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Mobile TV Has Failed, But There’s Still Hope: Report

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Consumers’ expectations for mobile TV have tailed off significantly from when such services were first being hyped a couple of years back – but there’s still enough of an appetite bubbling underneath, a new forecast says.

Jupiterresearch/Forrester’s latest report on the topic shows mobile TV adoption now at just one percent, and interest in all types of mobile TV is just over half what it was in 2006, with the most interest around watching live TV streams – a mere nine percent of US survey respondents.

Why the failure? The report blames patchy network coverage, limited channel lineup, poor video quality, excessive prices and a penchant among high-end phone users for business handsets rather than video phones.

But there is hope – 15 percent of folks said they’d like to record TV shows to be viewed later on mobile, suggesting VOD catch-up is the way ahead. And long-form is still an acceptable option – of those keen on recording-to-go, majorities were interested in full-length TV shows and movies. The report said the business needs to bring out more video-capable handsets, offer recording of shows on phones and produce mobile-specific hit shows.

2 Responses to “Mobile TV Has Failed, But There’s Still Hope: Report”

  1. Hey, I have wanted mobile TV for several years but there has not been a decent phone available for TV from Verizon nor does TV just does not work on the all mighty iPhone. Yes TV is available on some Verizion phones but there phones are large and heavy so I don't think it is fair to say demand is waning because Verizon is behind in phone design with the service available only on a few select phone, and now those phones are no longer available. In addition, when TV is available on new and interesting phones from other carriers and other countries, Verizon disables the TV service when that same phone is offered in the US. Perhaps you should check with Verizon why they limit this desirable services. If Verizon pushed TV instead of minuplateing the market with a limited offering of neutered phones, I'm pretty sure your surveys would reveal different results.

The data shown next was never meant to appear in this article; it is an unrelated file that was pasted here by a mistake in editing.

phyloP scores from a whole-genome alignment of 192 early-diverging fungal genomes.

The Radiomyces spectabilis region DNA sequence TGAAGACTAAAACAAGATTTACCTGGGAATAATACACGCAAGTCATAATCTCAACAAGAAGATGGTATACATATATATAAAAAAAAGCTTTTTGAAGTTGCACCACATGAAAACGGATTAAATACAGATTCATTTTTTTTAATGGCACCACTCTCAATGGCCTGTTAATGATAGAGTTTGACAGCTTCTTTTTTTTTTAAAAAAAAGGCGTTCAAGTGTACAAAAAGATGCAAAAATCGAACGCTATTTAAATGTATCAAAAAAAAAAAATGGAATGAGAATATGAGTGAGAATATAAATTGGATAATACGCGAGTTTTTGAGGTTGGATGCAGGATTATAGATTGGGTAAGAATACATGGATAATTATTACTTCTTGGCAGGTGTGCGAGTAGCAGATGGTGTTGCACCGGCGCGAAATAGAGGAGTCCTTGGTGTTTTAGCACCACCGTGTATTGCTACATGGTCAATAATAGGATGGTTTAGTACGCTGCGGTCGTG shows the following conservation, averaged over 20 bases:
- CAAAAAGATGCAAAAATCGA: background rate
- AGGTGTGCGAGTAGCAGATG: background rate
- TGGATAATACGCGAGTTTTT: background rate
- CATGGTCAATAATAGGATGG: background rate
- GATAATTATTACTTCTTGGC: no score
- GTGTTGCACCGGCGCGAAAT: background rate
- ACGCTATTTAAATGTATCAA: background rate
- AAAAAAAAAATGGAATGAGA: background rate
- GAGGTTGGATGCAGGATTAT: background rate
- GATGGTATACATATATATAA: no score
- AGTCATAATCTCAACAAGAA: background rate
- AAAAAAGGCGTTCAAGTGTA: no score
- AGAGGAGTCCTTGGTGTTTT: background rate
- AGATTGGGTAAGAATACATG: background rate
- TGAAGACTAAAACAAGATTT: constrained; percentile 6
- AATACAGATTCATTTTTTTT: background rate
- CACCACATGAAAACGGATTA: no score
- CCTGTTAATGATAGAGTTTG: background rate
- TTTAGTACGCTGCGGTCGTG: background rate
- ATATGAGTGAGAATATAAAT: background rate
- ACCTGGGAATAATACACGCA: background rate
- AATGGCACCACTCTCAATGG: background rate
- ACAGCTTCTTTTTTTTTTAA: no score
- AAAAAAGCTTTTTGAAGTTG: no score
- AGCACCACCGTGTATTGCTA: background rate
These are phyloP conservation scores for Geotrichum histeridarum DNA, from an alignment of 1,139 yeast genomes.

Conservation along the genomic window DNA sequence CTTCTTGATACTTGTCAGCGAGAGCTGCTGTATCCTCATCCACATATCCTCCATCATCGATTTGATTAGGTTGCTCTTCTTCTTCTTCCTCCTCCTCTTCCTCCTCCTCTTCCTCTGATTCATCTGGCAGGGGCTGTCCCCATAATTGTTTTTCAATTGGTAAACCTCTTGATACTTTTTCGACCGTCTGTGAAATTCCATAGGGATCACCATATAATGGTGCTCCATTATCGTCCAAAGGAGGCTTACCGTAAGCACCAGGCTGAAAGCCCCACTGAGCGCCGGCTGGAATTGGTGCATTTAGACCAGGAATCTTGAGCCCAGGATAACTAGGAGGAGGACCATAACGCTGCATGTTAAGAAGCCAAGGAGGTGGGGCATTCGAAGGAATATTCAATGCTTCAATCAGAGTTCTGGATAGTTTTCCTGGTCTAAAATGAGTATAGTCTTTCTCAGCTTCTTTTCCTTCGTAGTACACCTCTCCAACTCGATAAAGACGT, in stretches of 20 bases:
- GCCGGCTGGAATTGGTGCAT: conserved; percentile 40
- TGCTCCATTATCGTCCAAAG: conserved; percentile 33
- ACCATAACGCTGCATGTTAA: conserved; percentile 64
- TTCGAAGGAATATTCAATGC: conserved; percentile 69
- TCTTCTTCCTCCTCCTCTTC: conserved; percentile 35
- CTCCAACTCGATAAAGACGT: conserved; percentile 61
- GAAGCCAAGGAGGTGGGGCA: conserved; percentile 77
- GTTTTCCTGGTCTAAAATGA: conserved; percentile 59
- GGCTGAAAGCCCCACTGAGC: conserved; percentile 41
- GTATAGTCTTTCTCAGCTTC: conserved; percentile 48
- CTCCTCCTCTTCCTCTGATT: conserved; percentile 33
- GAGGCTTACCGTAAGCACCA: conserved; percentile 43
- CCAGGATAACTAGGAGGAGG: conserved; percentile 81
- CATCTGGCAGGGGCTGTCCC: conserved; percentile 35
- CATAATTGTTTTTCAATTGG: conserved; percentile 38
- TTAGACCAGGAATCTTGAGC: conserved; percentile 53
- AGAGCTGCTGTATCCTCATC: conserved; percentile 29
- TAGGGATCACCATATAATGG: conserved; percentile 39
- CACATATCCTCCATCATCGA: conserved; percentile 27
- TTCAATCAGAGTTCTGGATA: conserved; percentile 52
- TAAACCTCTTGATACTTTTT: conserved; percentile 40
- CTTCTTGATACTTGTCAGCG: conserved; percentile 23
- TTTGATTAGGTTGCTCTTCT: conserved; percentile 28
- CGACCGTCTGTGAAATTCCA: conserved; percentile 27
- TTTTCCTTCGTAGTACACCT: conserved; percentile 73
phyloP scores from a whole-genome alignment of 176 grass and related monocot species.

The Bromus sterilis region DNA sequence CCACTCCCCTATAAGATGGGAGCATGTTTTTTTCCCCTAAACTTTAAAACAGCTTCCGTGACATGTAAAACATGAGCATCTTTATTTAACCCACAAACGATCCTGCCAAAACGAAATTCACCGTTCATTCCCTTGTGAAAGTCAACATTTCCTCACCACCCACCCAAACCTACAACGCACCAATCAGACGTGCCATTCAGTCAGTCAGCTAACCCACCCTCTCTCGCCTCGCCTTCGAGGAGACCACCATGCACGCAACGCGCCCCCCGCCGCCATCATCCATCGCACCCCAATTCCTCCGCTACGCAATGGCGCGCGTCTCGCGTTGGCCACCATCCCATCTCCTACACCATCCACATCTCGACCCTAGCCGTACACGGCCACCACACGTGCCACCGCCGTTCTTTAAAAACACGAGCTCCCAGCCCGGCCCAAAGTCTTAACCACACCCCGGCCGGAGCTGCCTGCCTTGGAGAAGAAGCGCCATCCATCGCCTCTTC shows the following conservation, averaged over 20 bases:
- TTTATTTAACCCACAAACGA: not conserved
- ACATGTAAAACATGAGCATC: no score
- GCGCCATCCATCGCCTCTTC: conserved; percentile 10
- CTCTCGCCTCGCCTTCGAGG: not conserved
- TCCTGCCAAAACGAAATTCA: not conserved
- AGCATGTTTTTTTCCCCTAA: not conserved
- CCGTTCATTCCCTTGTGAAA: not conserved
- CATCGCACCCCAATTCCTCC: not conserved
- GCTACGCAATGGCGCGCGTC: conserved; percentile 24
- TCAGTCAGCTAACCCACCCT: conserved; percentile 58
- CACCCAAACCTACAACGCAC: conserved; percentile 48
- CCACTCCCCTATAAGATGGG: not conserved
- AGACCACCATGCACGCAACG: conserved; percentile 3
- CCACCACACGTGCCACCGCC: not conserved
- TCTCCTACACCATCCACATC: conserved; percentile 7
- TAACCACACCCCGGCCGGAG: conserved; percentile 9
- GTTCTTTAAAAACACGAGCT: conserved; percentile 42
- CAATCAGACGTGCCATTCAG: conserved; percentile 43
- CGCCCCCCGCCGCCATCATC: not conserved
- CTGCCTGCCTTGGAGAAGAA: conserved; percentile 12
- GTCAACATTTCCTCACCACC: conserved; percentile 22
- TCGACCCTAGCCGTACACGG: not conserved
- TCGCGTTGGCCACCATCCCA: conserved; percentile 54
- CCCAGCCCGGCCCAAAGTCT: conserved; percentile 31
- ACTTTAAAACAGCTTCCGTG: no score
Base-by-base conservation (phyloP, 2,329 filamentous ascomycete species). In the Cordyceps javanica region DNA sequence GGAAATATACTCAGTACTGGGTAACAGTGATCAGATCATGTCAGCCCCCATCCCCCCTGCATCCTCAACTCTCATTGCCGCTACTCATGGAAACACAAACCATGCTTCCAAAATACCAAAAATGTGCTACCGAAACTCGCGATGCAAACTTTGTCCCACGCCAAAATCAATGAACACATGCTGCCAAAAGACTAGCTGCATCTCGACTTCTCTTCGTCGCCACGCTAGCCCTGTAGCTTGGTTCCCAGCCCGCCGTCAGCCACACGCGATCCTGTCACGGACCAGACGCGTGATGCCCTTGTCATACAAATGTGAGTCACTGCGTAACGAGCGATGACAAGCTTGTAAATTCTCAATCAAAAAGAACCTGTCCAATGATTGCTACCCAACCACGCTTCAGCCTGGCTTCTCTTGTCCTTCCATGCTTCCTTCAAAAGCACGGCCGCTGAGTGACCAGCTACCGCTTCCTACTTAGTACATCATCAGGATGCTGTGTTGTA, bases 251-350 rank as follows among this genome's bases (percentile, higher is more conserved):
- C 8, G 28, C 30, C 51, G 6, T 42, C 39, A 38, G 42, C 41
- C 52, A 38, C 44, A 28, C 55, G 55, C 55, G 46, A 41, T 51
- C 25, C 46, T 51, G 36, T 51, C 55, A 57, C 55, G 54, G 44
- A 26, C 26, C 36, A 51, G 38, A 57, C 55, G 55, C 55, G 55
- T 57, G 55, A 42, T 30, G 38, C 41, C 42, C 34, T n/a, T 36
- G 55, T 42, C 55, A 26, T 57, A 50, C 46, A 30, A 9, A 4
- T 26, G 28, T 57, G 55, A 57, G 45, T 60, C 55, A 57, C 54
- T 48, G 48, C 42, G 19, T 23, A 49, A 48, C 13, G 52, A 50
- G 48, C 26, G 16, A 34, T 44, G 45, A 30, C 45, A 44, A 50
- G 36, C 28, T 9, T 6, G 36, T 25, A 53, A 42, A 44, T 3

2. The effects of limited bandwidth on network capacity and handset performance have clearly inhibited consumer adoption of mobile video, including mobile TV. Increasing capacity, speed and consistency of media play would help to ease this pressure and therefore drive video consumption. As multimedia applications on smartphones claim up to 50% of data traffic, core network management capabilities such as smart optimization and intelligent service control become imperative even for operators of HSPA and other high-speed networks. Multimedia adaptation and optimization solutions that are commercially available today enable network operators to offer their subscribers a compelling user experience, while cost-effectively scaling their networks as data traffic continues to accelerate. Our research indicates that video optimization on a tier-one network can save over $20,000 in traffic costs daily.